For sales and marketing folks to have influence over product direction you need to be able to extract key insights from conversations with prospects and customers, recapitulate them with appropriate context, and connect a number of them together into a whole perspective. It’s more like a reporter gathering facts and quotes for a story or a detective gathering objective evidence. There is obviously a role for your own insights and judgment but you have to present them in the broader context of conversations you have had.

It’s also true for engineers: it’s not just “I have this great idea” or “I encountered this problem and found a way to fix it.” It’s also, “I heard variations of this need from at least few customers or strong prospects” or “many folks I have talked to also have this problem.”

One of the questions I often ask an entrepreneur with a novel product idea is “how did you come up with this product idea?” It’s often based on a mix of personal experience and conversations with others. If they have not talked to other people with knowledge of the problem or who are likely to have a need for it then I can tell that they are early in their process.

It’s Not Just Getting The Word Out

“It’s good to talk” was the slogan of the twentieth century, which put it’s faith in self-expression, sharing information and trying to be understood. But talking does not necessarily change one’s own or other people’s feelings or ideas. I believe that the twenty-first century needs a new ambition, to develop not talk but conversation, which does change people. Real conversation catches fire. It involves more than sending and receiving information.
Theodore Zeldin in “Conversation: How Talk Can Change Our Lives.”

Too often entrepreneurs discover content marketing or messaging and have a list of things they have done to “get the word out.”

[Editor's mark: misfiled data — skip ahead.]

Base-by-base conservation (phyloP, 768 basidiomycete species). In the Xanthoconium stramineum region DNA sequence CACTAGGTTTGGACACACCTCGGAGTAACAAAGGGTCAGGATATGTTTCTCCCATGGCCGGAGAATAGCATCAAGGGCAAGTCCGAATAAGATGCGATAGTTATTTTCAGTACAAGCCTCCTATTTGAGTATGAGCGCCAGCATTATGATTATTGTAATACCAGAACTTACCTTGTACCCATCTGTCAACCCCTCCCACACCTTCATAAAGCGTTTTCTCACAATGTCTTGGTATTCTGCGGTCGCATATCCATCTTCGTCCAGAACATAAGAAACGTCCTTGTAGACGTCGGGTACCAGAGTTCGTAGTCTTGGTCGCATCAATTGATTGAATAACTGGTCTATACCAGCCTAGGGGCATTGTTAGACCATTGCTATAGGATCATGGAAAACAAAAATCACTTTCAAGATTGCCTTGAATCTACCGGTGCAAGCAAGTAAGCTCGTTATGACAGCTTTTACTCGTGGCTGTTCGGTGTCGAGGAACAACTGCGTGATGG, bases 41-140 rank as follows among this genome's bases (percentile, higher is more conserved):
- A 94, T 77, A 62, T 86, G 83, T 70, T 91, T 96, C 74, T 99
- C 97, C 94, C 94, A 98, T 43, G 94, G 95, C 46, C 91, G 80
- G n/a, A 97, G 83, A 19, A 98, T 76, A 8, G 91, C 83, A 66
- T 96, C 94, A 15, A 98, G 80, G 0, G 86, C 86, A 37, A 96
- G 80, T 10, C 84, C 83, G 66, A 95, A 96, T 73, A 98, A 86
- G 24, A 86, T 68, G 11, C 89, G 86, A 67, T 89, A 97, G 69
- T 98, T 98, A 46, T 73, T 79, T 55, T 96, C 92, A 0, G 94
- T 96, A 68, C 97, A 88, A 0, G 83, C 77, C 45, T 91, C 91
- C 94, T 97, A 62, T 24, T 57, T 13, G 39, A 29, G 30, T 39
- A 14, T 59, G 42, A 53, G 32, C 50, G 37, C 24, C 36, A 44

• I have tweeted about this.
  • I sent him an email. I have send 1,000 e-mails.
  • I posted this on a discussion group (Google Group, Yahoo, LinkedIn, mailing list, etc.)
  • I am spending $5 a day (or $500 a month) on Adwords
  • I have recorded a podcast.
  • I made an infographic
  • I have a video on my website.
  • I have a recorded webinar I have shared.
  • I have a landing page up

This is all broadcast, self-expression. If you are not listening, if you are not writing in a way that encourages a response (beyond “Buy Now!”), then it may be very hard to engage people.

Conversation doesn’t just reshuffle the cards: it creates new cards.

Conversation is a meeting of minds with different memories and habits.

When minds meet, they don’t just exchange facts: they transform them, reshape them, draw different implications from them, and engage in new trains of thought.

Conversation doesn’t just reshuffle the cards: it creates new cards.

Theodore Zeldin  in “Conversation: How Talk Can Change Our Lives

I actually tweeted this as one of the “Quotes for Entrepreneurs–February 2015″ and  triggered a reply by Valdis Krebs that was so good I am including it here.

… and new organization of the cards.

  • Nodes/cards change
  • Links/associations change
  • Patterns of card organization change

Valdis Krebs / Orgnet, LLC @orgnet

Especially if you bring along scratch paper or have a white paper handy and can both draw and speak you can spark new insights, remove constraints that were mistaken perceptions, and re-arrange an existing plan into a different sequence with new elements (and perhaps some older ones deleted).

Curiosity Enables You To Discover Both the Obvious and the Subtle

“For about a century now, we have been brought up to believe in the virtues of introspection. But asking that same old question, “Who am I?” cannot get us much further. There is a limit to what one can know about oneself: other people are infinitely more interesting, have infinitely more to say.”
Theodore Zeldin  in “Conversation: How Talk Can Change Our Lives

If you start a lot of conversations with “let me tell you about our idea” or only discuss your product with other team members you need to cultivate your sense of curiosity about other people’s needs.  Startup L. Jackson addressed  this in “The Counterintuitive Thing About Counterintuitive Things